Windows Media Player command switch

December 15, 2016 at 12:48:46
Specs: several
On a new laptop, with Windows 10 newly installed ...

The Start Menu shortcut to Windows Media Player has a
switch in the command line (In the Properties dialog for the
shortcut, on the Shortcut tab, in the box labeled Target):

"%ProgramFiles(x86)%\Windows Media Player\wmplayer.exe" /prefetch:1

Can anyone tell me what that prefetch switch does?

-- Jeff, in Minneapolis


See More: Windows Media Player command switch

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#1
December 15, 2016 at 13:27:45
It's been there for years (was there in XP days if I remember correectly). It has to do with calling up prefetch (to speed up WMP program loading) but there are some different ideas about the exact reason for this. This looks like the best explanation:
http://superuser.com/questions/2821...

Some folk assume that if they put the same switch after other programs shortcuts it will also speed up their loading. Apparently that is not the case - that idea has been refuted many times.

I've never found it made much difference but as it's supposed to be there it is best left in place. It certainly does no harm.

Always pop back and let us know the outcome - thanks


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#2
December 15, 2016 at 13:52:33
The easiest way to "fix" WMP is not to use it at all.

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#3
December 16, 2016 at 02:01:41
If I correctly understand the explanation in the post on Derek's
link, the /prefetch:1 switch causes a new prefetch arrangement
to be set up and saved for future use. The post didn't say so,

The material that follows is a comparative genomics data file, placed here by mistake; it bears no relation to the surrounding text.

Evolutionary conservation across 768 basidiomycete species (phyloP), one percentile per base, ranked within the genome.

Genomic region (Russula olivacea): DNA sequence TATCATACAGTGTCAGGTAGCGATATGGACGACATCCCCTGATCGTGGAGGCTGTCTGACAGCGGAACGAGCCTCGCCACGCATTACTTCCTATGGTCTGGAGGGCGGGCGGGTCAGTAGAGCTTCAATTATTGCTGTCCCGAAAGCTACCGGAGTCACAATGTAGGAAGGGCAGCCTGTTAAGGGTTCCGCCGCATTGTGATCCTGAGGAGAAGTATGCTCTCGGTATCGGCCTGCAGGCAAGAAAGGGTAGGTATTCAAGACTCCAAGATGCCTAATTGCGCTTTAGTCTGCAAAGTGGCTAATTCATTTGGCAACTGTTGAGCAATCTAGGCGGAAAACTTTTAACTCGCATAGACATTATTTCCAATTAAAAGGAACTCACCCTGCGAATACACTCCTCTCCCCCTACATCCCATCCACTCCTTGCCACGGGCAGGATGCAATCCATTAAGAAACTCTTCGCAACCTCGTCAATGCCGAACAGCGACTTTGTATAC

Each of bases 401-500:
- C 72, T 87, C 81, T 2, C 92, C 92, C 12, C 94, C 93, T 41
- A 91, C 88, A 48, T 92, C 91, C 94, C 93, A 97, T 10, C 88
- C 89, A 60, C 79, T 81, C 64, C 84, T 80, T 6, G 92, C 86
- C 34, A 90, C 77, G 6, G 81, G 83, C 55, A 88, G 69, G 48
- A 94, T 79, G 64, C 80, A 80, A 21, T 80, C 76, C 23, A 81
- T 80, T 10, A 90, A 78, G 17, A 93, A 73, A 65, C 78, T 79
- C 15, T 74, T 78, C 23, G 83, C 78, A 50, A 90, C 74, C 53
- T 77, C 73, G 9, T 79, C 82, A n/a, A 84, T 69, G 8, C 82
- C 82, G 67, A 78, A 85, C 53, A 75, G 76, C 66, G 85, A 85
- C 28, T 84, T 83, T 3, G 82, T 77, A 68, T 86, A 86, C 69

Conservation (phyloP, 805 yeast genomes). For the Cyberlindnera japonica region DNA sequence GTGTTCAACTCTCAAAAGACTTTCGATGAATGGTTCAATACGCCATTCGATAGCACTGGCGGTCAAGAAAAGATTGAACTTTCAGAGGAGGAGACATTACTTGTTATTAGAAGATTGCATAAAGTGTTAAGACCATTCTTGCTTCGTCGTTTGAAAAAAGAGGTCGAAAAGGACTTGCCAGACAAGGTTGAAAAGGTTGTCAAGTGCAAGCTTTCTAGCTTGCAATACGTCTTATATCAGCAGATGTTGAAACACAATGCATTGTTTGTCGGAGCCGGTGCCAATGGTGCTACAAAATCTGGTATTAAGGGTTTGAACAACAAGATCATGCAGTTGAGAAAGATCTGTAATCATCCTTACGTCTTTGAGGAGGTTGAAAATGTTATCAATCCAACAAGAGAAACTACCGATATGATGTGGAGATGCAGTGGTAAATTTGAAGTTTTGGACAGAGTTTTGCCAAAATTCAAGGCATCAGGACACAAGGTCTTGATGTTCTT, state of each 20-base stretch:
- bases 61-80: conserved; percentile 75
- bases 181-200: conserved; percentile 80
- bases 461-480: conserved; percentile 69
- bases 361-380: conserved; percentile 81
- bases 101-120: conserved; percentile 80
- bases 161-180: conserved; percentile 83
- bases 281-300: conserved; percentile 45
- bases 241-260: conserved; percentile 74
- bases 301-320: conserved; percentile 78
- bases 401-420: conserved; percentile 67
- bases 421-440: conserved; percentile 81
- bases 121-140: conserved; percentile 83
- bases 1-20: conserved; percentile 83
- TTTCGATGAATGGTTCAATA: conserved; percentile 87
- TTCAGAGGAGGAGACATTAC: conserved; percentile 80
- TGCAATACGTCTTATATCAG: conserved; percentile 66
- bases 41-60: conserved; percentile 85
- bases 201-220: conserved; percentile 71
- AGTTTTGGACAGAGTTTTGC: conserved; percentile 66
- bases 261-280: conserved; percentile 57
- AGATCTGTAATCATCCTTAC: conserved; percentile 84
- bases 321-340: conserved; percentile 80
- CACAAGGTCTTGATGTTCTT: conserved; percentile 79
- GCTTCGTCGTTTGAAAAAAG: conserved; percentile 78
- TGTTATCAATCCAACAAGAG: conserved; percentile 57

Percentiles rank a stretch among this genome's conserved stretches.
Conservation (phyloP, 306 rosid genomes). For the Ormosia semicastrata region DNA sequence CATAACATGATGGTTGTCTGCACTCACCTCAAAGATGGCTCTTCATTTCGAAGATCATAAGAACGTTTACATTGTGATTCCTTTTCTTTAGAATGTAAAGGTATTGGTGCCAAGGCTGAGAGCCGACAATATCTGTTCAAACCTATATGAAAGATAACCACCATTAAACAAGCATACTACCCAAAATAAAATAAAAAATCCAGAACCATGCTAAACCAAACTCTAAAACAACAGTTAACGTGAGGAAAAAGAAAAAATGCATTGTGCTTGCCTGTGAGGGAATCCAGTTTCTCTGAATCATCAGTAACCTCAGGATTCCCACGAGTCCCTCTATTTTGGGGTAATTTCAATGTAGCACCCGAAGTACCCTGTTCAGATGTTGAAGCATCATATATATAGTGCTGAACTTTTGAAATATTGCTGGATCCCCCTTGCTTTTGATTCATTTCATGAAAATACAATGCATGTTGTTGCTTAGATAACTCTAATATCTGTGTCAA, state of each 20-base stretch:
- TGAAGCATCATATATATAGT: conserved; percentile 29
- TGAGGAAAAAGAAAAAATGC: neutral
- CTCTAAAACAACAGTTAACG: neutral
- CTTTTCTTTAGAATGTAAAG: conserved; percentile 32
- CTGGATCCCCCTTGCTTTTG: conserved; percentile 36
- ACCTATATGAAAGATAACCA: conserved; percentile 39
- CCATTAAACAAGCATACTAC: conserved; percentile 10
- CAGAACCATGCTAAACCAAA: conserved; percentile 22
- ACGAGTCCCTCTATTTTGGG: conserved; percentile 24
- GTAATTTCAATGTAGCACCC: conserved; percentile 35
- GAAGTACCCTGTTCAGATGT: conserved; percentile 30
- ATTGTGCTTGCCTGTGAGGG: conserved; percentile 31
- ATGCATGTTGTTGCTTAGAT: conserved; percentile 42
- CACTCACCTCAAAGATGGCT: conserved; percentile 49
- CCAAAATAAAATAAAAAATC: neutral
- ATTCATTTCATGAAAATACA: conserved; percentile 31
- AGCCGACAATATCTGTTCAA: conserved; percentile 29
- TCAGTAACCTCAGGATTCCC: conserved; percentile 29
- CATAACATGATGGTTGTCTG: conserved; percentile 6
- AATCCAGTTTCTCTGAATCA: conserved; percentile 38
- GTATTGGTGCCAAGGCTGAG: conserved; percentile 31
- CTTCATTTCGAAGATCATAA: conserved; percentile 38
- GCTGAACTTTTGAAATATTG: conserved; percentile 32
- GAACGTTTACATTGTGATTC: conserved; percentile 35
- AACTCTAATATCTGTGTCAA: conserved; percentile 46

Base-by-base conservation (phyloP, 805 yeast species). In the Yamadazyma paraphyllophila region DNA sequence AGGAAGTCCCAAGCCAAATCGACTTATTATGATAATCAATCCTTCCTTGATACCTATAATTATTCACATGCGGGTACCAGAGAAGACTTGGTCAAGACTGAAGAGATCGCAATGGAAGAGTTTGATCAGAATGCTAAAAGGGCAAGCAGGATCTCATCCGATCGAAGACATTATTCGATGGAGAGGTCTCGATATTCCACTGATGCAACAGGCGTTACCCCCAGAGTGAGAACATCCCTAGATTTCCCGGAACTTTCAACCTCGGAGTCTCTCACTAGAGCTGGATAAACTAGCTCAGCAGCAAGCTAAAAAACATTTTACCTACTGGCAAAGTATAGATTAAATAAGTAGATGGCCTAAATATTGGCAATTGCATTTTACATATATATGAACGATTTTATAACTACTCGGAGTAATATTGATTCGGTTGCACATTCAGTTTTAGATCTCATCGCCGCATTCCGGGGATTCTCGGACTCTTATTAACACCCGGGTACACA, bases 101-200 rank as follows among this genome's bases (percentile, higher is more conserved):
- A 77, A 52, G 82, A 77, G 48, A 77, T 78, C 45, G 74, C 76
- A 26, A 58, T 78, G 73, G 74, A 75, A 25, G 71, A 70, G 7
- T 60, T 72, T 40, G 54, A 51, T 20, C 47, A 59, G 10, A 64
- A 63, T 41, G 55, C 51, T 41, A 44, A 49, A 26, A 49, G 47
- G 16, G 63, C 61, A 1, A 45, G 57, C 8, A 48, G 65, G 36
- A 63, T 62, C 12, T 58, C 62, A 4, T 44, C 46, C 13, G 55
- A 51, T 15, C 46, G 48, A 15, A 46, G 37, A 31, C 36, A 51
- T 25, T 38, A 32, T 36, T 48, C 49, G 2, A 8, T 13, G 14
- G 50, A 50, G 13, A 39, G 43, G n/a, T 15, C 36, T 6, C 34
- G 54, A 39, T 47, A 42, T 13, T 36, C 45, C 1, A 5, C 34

but my guess is that this might be useful when the set of dll
modules used by the program changes more frequently than
prefetch is designed to expect by default.

I currently have both superfetch and prefetch disabled.

This is something I thought of Googling a couple of times in
the last day or so, but ... what are the main perceived evils of
Windows Media Player? When I had it on my Windows 7
desktop, I was impressed by the many available descriptive
fields, but never made use of them. Not even once. I turned
off every way that WMP could connect to the Internet.

-- Jeff, in Minneapolis


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Related Solutions

#4
December 16, 2016 at 05:11:03
WMP works fine but it can only deal with a limited number of file formats (although more now than it used to). Many folk use VLC player instead because it can handle about every video or audio file type there is, as well as playing CDs/DVDs. VLC is my preferred choice.

Always pop back and let us know the outcome - thanks


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#5
December 16, 2016 at 06:04:04
I used VLC on my Windows 7 computer, too. Have they finally
got rid of that awful traffic cone? I never saw a way to replace it.

-- Jeff, in Minneapolis


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#6
December 16, 2016 at 09:57:12
That ugly cone is still there but with luck it will show a thumbnail of the videos with the cone just a small thing in the corner. If not then this little freebie can sort out most of the thumbnails for you:
http://www.majorgeeks.com/files/det...

Always pop back and let us know the outcome - thanks


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#7
December 16, 2016 at 11:42:14
It isn't clear to me what that program ("Icaros") does.

The post calls it "a collection of lightweight, high quality,
Windows Shell Extensions". I interpret that to mean a
separate shell extension is installed in Windows for each
filetype (coincidentally identified by filename "extension")
selected within the program. I recognize about half of the
filetypes listed as either audio or video formats. I don't
recall seeing the other half before. Why one might want
to replace the image of a video with a "thumbnail" isn't
apparent to me.

I don't see any indication in the two screenshots that a
different thumbnail can be associated with each different
filetype. Nor do I see any way to select an image to use.
I surmise that the image of the spherical planet-like bodies
in space is used, and the portion of that image used is
determined by the "offset" adjustment visible in the first
screenshot.

These thumbnails appear to be used in a media player
named "FFmpeg", which I never heard of before. As far as
I can see, no other media player is mentioned. If Icaros
works with any media player, the post doesn't say so.

I'm wildly guessing that Icaros will replace the icon for
any filetype with a selected image or portion of an image,
so that if a media player displays the filetype icon of a